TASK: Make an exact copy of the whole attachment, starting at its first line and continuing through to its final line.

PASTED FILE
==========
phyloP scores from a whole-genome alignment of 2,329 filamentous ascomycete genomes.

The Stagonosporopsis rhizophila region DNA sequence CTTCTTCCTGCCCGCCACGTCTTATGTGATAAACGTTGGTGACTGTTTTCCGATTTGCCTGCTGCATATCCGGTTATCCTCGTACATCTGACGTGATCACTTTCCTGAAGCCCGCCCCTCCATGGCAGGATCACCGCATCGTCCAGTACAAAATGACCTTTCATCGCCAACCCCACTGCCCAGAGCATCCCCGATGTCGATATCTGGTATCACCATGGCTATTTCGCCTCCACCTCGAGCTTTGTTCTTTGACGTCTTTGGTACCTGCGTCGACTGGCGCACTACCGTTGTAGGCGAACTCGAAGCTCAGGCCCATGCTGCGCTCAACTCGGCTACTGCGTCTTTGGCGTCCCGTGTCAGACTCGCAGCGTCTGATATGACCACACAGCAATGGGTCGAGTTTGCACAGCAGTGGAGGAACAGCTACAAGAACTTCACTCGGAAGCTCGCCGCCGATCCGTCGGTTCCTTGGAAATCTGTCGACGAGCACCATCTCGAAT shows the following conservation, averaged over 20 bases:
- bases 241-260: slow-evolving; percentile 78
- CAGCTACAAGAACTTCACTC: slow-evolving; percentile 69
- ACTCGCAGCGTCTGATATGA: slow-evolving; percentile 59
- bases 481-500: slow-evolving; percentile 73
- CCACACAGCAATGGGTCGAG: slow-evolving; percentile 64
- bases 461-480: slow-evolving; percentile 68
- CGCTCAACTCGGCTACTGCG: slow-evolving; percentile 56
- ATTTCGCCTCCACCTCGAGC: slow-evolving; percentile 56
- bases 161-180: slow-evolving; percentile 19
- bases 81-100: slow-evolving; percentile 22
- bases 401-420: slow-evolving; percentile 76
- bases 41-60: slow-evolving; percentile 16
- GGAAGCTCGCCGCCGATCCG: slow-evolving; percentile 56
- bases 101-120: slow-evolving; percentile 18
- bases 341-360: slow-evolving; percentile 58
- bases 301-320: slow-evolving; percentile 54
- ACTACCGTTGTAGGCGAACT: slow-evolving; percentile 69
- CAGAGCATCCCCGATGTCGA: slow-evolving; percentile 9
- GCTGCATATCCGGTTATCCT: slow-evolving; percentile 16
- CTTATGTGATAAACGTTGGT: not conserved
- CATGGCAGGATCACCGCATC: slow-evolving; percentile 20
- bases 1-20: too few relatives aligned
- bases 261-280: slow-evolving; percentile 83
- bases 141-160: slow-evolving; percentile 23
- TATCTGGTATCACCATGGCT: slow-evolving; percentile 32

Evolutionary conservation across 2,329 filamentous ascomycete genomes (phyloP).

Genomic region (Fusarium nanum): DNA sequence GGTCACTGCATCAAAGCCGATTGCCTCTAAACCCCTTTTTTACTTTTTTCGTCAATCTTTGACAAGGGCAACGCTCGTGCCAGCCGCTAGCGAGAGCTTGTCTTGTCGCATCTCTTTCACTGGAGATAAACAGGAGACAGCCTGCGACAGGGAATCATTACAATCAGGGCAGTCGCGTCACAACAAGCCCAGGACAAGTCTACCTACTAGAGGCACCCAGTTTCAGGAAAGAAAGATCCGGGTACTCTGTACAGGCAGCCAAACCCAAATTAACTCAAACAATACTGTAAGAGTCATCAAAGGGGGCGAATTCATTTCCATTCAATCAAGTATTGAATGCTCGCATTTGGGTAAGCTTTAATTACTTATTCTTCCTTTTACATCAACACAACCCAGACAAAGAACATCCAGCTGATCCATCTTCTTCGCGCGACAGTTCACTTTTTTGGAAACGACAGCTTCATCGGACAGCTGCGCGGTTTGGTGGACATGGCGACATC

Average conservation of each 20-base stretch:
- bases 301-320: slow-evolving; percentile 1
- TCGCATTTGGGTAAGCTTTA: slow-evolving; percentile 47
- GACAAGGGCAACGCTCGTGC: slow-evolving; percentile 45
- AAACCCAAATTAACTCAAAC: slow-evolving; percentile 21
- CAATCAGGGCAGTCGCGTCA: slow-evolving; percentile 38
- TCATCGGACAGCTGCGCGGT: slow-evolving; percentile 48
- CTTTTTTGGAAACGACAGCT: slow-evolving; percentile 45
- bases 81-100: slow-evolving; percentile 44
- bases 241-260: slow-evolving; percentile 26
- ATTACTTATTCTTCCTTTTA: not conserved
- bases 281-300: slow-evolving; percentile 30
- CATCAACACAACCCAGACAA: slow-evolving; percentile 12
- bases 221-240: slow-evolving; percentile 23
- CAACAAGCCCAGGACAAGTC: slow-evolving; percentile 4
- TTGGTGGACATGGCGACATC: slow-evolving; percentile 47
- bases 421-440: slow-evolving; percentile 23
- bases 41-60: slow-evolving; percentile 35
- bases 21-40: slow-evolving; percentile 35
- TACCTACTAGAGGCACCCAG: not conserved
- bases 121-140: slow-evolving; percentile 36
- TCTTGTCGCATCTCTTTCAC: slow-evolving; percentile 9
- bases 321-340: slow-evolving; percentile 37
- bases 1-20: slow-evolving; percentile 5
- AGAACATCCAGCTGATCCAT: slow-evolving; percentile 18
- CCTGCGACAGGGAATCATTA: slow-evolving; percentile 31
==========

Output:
phyloP scores from a whole-genome alignment of 2,329 filamentous ascomycete genomes.

The Stagonosporopsis rhizophila region DNA sequence CTTCTTCCTGCCCGCCACGTCTTATGTGATAAACGTTGGTGACTGTTTTCCGATTTGCCTGCTGCATATCCGGTTATCCTCGTACATCTGACGTGATCACTTTCCTGAAGCCCGCCCCTCCATGGCAGGATCACCGCATCGTCCAGTACAAAATGACCTTTCATCGCCAACCCCACTGCCCAGAGCATCCCCGATGTCGATATCTGGTATCACCATGGCTATTTCGCCTCCACCTCGAGCTTTGTTCTTTGACGTCTTTGGTACCTGCGTCGACTGGCGCACTACCGTTGTAGGCGAACTCGAAGCTCAGGCCCATGCTGCGCTCAACTCGGCTACTGCGTCTTTGGCGTCCCGTGTCAGACTCGCAGCGTCTGATATGACCACACAGCAATGGGTCGAGTTTGCACAGCAGTGGAGGAACAGCTACAAGAACTTCACTCGGAAGCTCGCCGCCGATCCGTCGGTTCCTTGGAAATCTGTCGACGAGCACCATCTCGAAT shows the following conservation, averaged over 20 bases:
- bases 241-260: slow-evolving; percentile 78
- CAGCTACAAGAACTTCACTC: slow-evolving; percentile 69
- ACTCGCAGCGTCTGATATGA: slow-evolving; percentile 59
- bases 481-500: slow-evolving; percentile 73
- CCACACAGCAATGGGTCGAG: slow-evolving; percentile 64
- bases 461-480: slow-evolving; percentile 68
- CGCTCAACTCGGCTACTGCG: slow-evolving; percentile 56
- ATTTCGCCTCCACCTCGAGC: slow-evolving; percentile 56
- bases 161-180: slow-evolving; percentile 19
- bases 81-100: slow-evolving; percentile 22
- bases 401-420: slow-evolving; percentile 76
- bases 41-60: slow-evolving; percentile 16
- GGAAGCTCGCCGCCGATCCG: slow-evolving; percentile 56
- bases 101-120: slow-evolving; percentile 18
- bases 341-360: slow-evolving; percentile 58
- bases 301-320: slow-evolving; percentile 54
- ACTACCGTTGTAGGCGAACT: slow-evolving; percentile 69
- CAGAGCATCCCCGATGTCGA: slow-evolving; percentile 9
- GCTGCATATCCGGTTATCCT: slow-evolving; percentile 16
- CTTATGTGATAAACGTTGGT: not conserved
- CATGGCAGGATCACCGCATC: slow-evolving; percentile 20
- bases 1-20: too few relatives aligned
- bases 261-280: slow-evolving; percentile 83
- bases 141-160: slow-evolving; percentile 23
- TATCTGGTATCACCATGGCT: slow-evolving; percentile 32

Evolutionary conservation across 2,329 filamentous ascomycete genomes (phyloP).

Genomic region (Fusarium nanum): DNA sequence GGTCACTGCATCAAAGCCGATTGCCTCTAAACCCCTTTTTTACTTTTTTCGTCAATCTTTGACAAGGGCAACGCTCGTGCCAGCCGCTAGCGAGAGCTTGTCTTGTCGCATCTCTTTCACTGGAGATAAACAGGAGACAGCCTGCGACAGGGAATCATTACAATCAGGGCAGTCGCGTCACAACAAGCCCAGGACAAGTCTACCTACTAGAGGCACCCAGTTTCAGGAAAGAAAGATCCGGGTACTCTGTACAGGCAGCCAAACCCAAATTAACTCAAACAATACTGTAAGAGTCATCAAAGGGGGCGAATTCATTTCCATTCAATCAAGTATTGAATGCTCGCATTTGGGTAAGCTTTAATTACTTATTCTTCCTTTTACATCAACACAACCCAGACAAAGAACATCCAGCTGATCCATCTTCTTCGCGCGACAGTTCACTTTTTTGGAAACGACAGCTTCATCGGACAGCTGCGCGGTTTGGTGGACATGGCGACATC

Average conservation of each 20-base stretch:
- bases 301-320: slow-evolving; percentile 1
- TCGCATTTGGGTAAGCTTTA: slow-evolving; percentile 47
- GACAAGGGCAACGCTCGTGC: slow-evolving; percentile 45
- AAACCCAAATTAACTCAAAC: slow-evolving; percentile 21
- CAATCAGGGCAGTCGCGTCA: slow-evolving; percentile 38
- TCATCGGACAGCTGCGCGGT: slow-evolving; percentile 48
- CTTTTTTGGAAACGACAGCT: slow-evolving; percentile 45
- bases 81-100: slow-evolving; percentile 44
- bases 241-260: slow-evolving; percentile 26
- ATTACTTATTCTTCCTTTTA: not conserved
- bases 281-300: slow-evolving; percentile 30
- CATCAACACAACCCAGACAA: slow-evolving; percentile 12
- bases 221-240: slow-evolving; percentile 23
- CAACAAGCCCAGGACAAGTC: slow-evolving; percentile 4
- TTGGTGGACATGGCGACATC: slow-evolving; percentile 47
- bases 421-440: slow-evolving; percentile 23
- bases 41-60: slow-evolving; percentile 35
- bases 21-40: slow-evolving; percentile 35
- TACCTACTAGAGGCACCCAG: not conserved
- bases 121-140: slow-evolving; percentile 36
- TCTTGTCGCATCTCTTTCAC: slow-evolving; percentile 9
- bases 321-340: slow-evolving; percentile 37
- bases 1-20: slow-evolving; percentile 5
- AGAACATCCAGCTGATCCAT: slow-evolving; percentile 18
- CCTGCGACAGGGAATCATTA: slow-evolving; percentile 31